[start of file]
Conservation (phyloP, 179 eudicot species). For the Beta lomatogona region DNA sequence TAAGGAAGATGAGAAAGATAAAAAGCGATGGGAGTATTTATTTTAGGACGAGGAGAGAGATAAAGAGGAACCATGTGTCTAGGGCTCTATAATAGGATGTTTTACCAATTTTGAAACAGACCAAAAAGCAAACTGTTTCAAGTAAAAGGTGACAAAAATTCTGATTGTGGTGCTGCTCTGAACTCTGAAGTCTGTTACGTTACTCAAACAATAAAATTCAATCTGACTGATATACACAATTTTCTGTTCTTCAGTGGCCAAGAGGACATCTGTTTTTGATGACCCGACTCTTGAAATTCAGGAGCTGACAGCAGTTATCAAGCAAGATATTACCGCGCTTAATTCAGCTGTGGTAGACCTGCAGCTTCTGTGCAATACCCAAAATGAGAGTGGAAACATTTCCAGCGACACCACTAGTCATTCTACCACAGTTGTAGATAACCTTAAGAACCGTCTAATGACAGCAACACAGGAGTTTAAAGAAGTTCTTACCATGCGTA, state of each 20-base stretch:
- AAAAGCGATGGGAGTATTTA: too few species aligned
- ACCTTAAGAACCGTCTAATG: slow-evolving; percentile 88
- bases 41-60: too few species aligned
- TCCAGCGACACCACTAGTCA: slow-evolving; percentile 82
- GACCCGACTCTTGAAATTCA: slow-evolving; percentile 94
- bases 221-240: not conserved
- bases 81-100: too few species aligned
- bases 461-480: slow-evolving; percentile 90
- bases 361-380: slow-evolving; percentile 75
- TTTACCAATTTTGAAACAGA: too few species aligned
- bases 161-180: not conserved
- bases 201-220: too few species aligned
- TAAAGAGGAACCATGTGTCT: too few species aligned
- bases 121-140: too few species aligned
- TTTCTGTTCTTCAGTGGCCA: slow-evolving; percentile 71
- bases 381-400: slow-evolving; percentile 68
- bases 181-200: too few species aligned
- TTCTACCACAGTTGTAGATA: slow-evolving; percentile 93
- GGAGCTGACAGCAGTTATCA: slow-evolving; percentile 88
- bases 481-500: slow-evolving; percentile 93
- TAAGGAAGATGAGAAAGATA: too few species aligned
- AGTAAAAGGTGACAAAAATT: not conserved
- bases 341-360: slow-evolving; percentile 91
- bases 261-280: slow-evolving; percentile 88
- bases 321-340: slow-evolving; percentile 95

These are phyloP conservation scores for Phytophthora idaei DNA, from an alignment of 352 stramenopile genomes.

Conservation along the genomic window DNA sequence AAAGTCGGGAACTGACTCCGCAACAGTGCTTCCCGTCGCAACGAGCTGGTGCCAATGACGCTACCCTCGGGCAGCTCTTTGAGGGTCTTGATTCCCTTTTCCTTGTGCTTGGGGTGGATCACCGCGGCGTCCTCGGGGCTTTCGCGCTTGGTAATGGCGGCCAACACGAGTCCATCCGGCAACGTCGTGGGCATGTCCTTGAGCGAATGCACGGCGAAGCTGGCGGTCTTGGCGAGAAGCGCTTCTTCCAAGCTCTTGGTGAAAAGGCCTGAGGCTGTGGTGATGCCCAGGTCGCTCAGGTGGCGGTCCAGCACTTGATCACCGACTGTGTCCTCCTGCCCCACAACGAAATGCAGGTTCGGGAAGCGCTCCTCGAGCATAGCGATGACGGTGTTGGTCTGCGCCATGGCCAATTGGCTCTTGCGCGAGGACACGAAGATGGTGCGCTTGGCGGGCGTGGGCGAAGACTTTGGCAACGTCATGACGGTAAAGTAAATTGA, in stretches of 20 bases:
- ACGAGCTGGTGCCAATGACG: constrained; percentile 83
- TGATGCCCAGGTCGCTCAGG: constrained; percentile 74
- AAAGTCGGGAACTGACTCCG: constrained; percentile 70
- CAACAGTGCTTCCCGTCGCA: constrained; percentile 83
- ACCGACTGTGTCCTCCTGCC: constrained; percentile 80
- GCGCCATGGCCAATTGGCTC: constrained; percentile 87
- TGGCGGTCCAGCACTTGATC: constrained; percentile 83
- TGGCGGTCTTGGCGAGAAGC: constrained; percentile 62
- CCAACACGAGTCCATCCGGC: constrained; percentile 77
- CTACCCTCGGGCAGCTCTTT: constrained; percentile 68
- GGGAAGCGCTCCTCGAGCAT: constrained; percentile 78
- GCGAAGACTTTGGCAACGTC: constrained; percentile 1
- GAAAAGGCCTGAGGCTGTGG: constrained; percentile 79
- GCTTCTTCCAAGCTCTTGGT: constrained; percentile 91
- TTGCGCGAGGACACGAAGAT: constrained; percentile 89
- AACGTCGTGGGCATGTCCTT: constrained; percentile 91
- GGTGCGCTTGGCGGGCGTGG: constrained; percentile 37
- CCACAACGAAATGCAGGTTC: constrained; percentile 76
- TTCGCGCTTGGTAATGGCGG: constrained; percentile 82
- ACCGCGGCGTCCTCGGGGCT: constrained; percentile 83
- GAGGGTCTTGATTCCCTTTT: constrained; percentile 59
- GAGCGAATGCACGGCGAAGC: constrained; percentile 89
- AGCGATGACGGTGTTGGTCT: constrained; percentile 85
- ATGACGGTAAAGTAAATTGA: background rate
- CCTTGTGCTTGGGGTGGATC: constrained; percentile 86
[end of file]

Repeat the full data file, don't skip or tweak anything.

Conservation (phyloP, 179 eudicot species). For the Beta lomatogona region DNA sequence TAAGGAAGATGAGAAAGATAAAAAGCGATGGGAGTATTTATTTTAGGACGAGGAGAGAGATAAAGAGGAACCATGTGTCTAGGGCTCTATAATAGGATGTTTTACCAATTTTGAAACAGACCAAAAAGCAAACTGTTTCAAGTAAAAGGTGACAAAAATTCTGATTGTGGTGCTGCTCTGAACTCTGAAGTCTGTTACGTTACTCAAACAATAAAATTCAATCTGACTGATATACACAATTTTCTGTTCTTCAGTGGCCAAGAGGACATCTGTTTTTGATGACCCGACTCTTGAAATTCAGGAGCTGACAGCAGTTATCAAGCAAGATATTACCGCGCTTAATTCAGCTGTGGTAGACCTGCAGCTTCTGTGCAATACCCAAAATGAGAGTGGAAACATTTCCAGCGACACCACTAGTCATTCTACCACAGTTGTAGATAACCTTAAGAACCGTCTAATGACAGCAACACAGGAGTTTAAAGAAGTTCTTACCATGCGTA, state of each 20-base stretch:
- AAAAGCGATGGGAGTATTTA: too few species aligned
- ACCTTAAGAACCGTCTAATG: slow-evolving; percentile 88
- bases 41-60: too few species aligned
- TCCAGCGACACCACTAGTCA: slow-evolving; percentile 82
- GACCCGACTCTTGAAATTCA: slow-evolving; percentile 94
- bases 221-240: not conserved
- bases 81-100: too few species aligned
- bases 461-480: slow-evolving; percentile 90
- bases 361-380: slow-evolving; percentile 75
- TTTACCAATTTTGAAACAGA: too few species aligned
- bases 161-180: not conserved
- bases 201-220: too few species aligned
- TAAAGAGGAACCATGTGTCT: too few species aligned
- bases 121-140: too few species aligned
- TTTCTGTTCTTCAGTGGCCA: slow-evolving; percentile 71
- bases 381-400: slow-evolving; percentile 68
- bases 181-200: too few species aligned
- TTCTACCACAGTTGTAGATA: slow-evolving; percentile 93
- GGAGCTGACAGCAGTTATCA: slow-evolving; percentile 88
- bases 481-500: slow-evolving; percentile 93
- TAAGGAAGATGAGAAAGATA: too few species aligned
- AGTAAAAGGTGACAAAAATT: not conserved
- bases 341-360: slow-evolving; percentile 91
- bases 261-280: slow-evolving; percentile 88
- bases 321-340: slow-evolving; percentile 95

These are phyloP conservation scores for Phytophthora idaei DNA, from an alignment of 352 stramenopile genomes.

Conservation along the genomic window DNA sequence AAAGTCGGGAACTGACTCCGCAACAGTGCTTCCCGTCGCAACGAGCTGGTGCCAATGACGCTACCCTCGGGCAGCTCTTTGAGGGTCTTGATTCCCTTTTCCTTGTGCTTGGGGTGGATCACCGCGGCGTCCTCGGGGCTTTCGCGCTTGGTAATGGCGGCCAACACGAGTCCATCCGGCAACGTCGTGGGCATGTCCTTGAGCGAATGCACGGCGAAGCTGGCGGTCTTGGCGAGAAGCGCTTCTTCCAAGCTCTTGGTGAAAAGGCCTGAGGCTGTGGTGATGCCCAGGTCGCTCAGGTGGCGGTCCAGCACTTGATCACCGACTGTGTCCTCCTGCCCCACAACGAAATGCAGGTTCGGGAAGCGCTCCTCGAGCATAGCGATGACGGTGTTGGTCTGCGCCATGGCCAATTGGCTCTTGCGCGAGGACACGAAGATGGTGCGCTTGGCGGGCGTGGGCGAAGACTTTGGCAACGTCATGACGGTAAAGTAAATTGA, in stretches of 20 bases:
- ACGAGCTGGTGCCAATGACG: constrained; percentile 83
- TGATGCCCAGGTCGCTCAGG: constrained; percentile 74
- AAAGTCGGGAACTGACTCCG: constrained; percentile 70
- CAACAGTGCTTCCCGTCGCA: constrained; percentile 83
- ACCGACTGTGTCCTCCTGCC: constrained; percentile 80
- GCGCCATGGCCAATTGGCTC: constrained; percentile 87
- TGGCGGTCCAGCACTTGATC: constrained; percentile 83
- TGGCGGTCTTGGCGAGAAGC: constrained; percentile 62
- CCAACACGAGTCCATCCGGC: constrained; percentile 77
- CTACCCTCGGGCAGCTCTTT: constrained; percentile 68
- GGGAAGCGCTCCTCGAGCAT: constrained; percentile 78
- GCGAAGACTTTGGCAACGTC: constrained; percentile 1
- GAAAAGGCCTGAGGCTGTGG: constrained; percentile 79
- GCTTCTTCCAAGCTCTTGGT: constrained; percentile 91
- TTGCGCGAGGACACGAAGAT: constrained; percentile 89
- AACGTCGTGGGCATGTCCTT: constrained; percentile 91
- GGTGCGCTTGGCGGGCGTGG: constrained; percentile 37
- CCACAACGAAATGCAGGTTC: constrained; percentile 76
- TTCGCGCTTGGTAATGGCGG: constrained; percentile 82
- ACCGCGGCGTCCTCGGGGCT: constrained; percentile 83
- GAGGGTCTTGATTCCCTTTT: constrained; percentile 59
- GAGCGAATGCACGGCGAAGC: constrained; percentile 89
- AGCGATGACGGTGTTGGTCT: constrained; percentile 85
- ATGACGGTAAAGTAAATTGA: background rate
- CCTTGTGCTTGGGGTGGATC: constrained; percentile 86